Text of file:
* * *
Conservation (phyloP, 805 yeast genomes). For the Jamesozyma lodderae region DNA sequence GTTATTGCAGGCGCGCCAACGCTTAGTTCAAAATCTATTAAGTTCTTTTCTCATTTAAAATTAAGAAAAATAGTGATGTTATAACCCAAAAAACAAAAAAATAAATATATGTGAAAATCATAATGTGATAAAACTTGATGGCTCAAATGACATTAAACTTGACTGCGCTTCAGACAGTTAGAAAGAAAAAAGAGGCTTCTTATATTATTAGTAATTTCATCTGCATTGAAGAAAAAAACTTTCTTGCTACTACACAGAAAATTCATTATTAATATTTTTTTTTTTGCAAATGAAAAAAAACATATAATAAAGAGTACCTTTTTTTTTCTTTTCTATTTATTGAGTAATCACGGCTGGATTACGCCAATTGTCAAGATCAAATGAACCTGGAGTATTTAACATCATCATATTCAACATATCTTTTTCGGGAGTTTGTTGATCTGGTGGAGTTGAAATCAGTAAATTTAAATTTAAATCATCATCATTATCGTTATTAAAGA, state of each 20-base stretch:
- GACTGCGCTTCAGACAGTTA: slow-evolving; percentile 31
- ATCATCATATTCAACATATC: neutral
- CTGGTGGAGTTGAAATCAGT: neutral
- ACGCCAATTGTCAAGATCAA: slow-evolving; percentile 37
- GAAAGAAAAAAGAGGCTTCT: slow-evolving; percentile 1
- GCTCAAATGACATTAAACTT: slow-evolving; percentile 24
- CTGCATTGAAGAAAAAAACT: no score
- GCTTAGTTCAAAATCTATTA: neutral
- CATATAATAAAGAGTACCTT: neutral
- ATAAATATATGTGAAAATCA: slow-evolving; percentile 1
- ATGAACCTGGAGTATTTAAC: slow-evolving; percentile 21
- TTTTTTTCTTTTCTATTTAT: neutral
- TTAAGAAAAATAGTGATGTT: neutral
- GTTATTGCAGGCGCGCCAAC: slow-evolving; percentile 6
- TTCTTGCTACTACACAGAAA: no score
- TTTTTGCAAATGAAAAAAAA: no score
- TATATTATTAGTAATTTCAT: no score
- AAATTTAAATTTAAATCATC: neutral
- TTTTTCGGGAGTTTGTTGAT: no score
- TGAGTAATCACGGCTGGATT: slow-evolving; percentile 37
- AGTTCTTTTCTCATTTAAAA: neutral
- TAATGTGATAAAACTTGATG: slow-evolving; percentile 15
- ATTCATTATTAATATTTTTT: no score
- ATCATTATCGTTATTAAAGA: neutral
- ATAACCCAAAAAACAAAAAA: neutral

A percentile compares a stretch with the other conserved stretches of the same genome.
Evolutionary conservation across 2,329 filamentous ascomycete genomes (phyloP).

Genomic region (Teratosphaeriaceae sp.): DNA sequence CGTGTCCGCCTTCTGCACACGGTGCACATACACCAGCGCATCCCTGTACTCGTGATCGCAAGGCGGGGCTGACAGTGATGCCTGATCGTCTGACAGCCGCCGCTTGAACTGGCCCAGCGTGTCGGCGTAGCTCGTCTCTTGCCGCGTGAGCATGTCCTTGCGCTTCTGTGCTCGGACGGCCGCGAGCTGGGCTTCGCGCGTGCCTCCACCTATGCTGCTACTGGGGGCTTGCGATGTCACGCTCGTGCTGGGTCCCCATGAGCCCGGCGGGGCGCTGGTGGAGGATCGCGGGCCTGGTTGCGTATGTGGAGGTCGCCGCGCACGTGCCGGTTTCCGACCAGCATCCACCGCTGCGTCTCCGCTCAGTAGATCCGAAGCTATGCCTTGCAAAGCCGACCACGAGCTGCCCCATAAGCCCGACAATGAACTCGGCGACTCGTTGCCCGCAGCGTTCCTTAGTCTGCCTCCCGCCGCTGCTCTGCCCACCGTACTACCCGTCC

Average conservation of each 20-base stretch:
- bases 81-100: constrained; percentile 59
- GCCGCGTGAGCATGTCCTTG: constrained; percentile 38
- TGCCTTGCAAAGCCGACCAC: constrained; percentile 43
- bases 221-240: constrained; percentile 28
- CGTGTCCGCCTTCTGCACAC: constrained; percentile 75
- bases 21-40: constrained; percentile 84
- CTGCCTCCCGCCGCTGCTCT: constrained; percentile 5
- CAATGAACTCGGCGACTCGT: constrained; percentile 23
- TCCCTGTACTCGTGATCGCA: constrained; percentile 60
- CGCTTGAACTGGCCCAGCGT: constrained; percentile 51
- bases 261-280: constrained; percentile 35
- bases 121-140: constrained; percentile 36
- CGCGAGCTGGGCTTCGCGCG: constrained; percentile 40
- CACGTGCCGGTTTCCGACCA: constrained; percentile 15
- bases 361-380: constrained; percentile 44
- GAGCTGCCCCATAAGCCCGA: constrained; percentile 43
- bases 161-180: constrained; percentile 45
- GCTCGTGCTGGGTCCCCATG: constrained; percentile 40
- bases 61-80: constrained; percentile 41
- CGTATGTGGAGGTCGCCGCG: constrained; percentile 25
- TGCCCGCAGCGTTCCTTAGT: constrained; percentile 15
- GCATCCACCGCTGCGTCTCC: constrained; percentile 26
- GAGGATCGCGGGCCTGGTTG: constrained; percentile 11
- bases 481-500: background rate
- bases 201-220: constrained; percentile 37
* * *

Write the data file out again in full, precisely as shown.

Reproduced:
Conservation (phyloP, 805 yeast genomes). For the Jamesozyma lodderae region DNA sequence GTTATTGCAGGCGCGCCAACGCTTAGTTCAAAATCTATTAAGTTCTTTTCTCATTTAAAATTAAGAAAAATAGTGATGTTATAACCCAAAAAACAAAAAAATAAATATATGTGAAAATCATAATGTGATAAAACTTGATGGCTCAAATGACATTAAACTTGACTGCGCTTCAGACAGTTAGAAAGAAAAAAGAGGCTTCTTATATTATTAGTAATTTCATCTGCATTGAAGAAAAAAACTTTCTTGCTACTACACAGAAAATTCATTATTAATATTTTTTTTTTTGCAAATGAAAAAAAACATATAATAAAGAGTACCTTTTTTTTTCTTTTCTATTTATTGAGTAATCACGGCTGGATTACGCCAATTGTCAAGATCAAATGAACCTGGAGTATTTAACATCATCATATTCAACATATCTTTTTCGGGAGTTTGTTGATCTGGTGGAGTTGAAATCAGTAAATTTAAATTTAAATCATCATCATTATCGTTATTAAAGA, state of each 20-base stretch:
- GACTGCGCTTCAGACAGTTA: slow-evolving; percentile 31
- ATCATCATATTCAACATATC: neutral
- CTGGTGGAGTTGAAATCAGT: neutral
- ACGCCAATTGTCAAGATCAA: slow-evolving; percentile 37
- GAAAGAAAAAAGAGGCTTCT: slow-evolving; percentile 1
- GCTCAAATGACATTAAACTT: slow-evolving; percentile 24
- CTGCATTGAAGAAAAAAACT: no score
- GCTTAGTTCAAAATCTATTA: neutral
- CATATAATAAAGAGTACCTT: neutral
- ATAAATATATGTGAAAATCA: slow-evolving; percentile 1
- ATGAACCTGGAGTATTTAAC: slow-evolving; percentile 21
- TTTTTTTCTTTTCTATTTAT: neutral
- TTAAGAAAAATAGTGATGTT: neutral
- GTTATTGCAGGCGCGCCAAC: slow-evolving; percentile 6
- TTCTTGCTACTACACAGAAA: no score
- TTTTTGCAAATGAAAAAAAA: no score
- TATATTATTAGTAATTTCAT: no score
- AAATTTAAATTTAAATCATC: neutral
- TTTTTCGGGAGTTTGTTGAT: no score
- TGAGTAATCACGGCTGGATT: slow-evolving; percentile 37
- AGTTCTTTTCTCATTTAAAA: neutral
- TAATGTGATAAAACTTGATG: slow-evolving; percentile 15
- ATTCATTATTAATATTTTTT: no score
- ATCATTATCGTTATTAAAGA: neutral
- ATAACCCAAAAAACAAAAAA: neutral

A percentile compares a stretch with the other conserved stretches of the same genome.
Evolutionary conservation across 2,329 filamentous ascomycete genomes (phyloP).

Genomic region (Teratosphaeriaceae sp.): DNA sequence CGTGTCCGCCTTCTGCACACGGTGCACATACACCAGCGCATCCCTGTACTCGTGATCGCAAGGCGGGGCTGACAGTGATGCCTGATCGTCTGACAGCCGCCGCTTGAACTGGCCCAGCGTGTCGGCGTAGCTCGTCTCTTGCCGCGTGAGCATGTCCTTGCGCTTCTGTGCTCGGACGGCCGCGAGCTGGGCTTCGCGCGTGCCTCCACCTATGCTGCTACTGGGGGCTTGCGATGTCACGCTCGTGCTGGGTCCCCATGAGCCCGGCGGGGCGCTGGTGGAGGATCGCGGGCCTGGTTGCGTATGTGGAGGTCGCCGCGCACGTGCCGGTTTCCGACCAGCATCCACCGCTGCGTCTCCGCTCAGTAGATCCGAAGCTATGCCTTGCAAAGCCGACCACGAGCTGCCCCATAAGCCCGACAATGAACTCGGCGACTCGTTGCCCGCAGCGTTCCTTAGTCTGCCTCCCGCCGCTGCTCTGCCCACCGTACTACCCGTCC

Average conservation of each 20-base stretch:
- bases 81-100: constrained; percentile 59
- GCCGCGTGAGCATGTCCTTG: constrained; percentile 38
- TGCCTTGCAAAGCCGACCAC: constrained; percentile 43
- bases 221-240: constrained; percentile 28
- CGTGTCCGCCTTCTGCACAC: constrained; percentile 75
- bases 21-40: constrained; percentile 84
- CTGCCTCCCGCCGCTGCTCT: constrained; percentile 5
- CAATGAACTCGGCGACTCGT: constrained; percentile 23
- TCCCTGTACTCGTGATCGCA: constrained; percentile 60
- CGCTTGAACTGGCCCAGCGT: constrained; percentile 51
- bases 261-280: constrained; percentile 35
- bases 121-140: constrained; percentile 36
- CGCGAGCTGGGCTTCGCGCG: constrained; percentile 40
- CACGTGCCGGTTTCCGACCA: constrained; percentile 15
- bases 361-380: constrained; percentile 44
- GAGCTGCCCCATAAGCCCGA: constrained; percentile 43
- bases 161-180: constrained; percentile 45
- GCTCGTGCTGGGTCCCCATG: constrained; percentile 40
- bases 61-80: constrained; percentile 41
- CGTATGTGGAGGTCGCCGCG: constrained; percentile 25
- TGCCCGCAGCGTTCCTTAGT: constrained; percentile 15
- GCATCCACCGCTGCGTCTCC: constrained; percentile 26
- GAGGATCGCGGGCCTGGTTG: constrained; percentile 11
- bases 481-500: background rate
- bases 201-220: constrained; percentile 37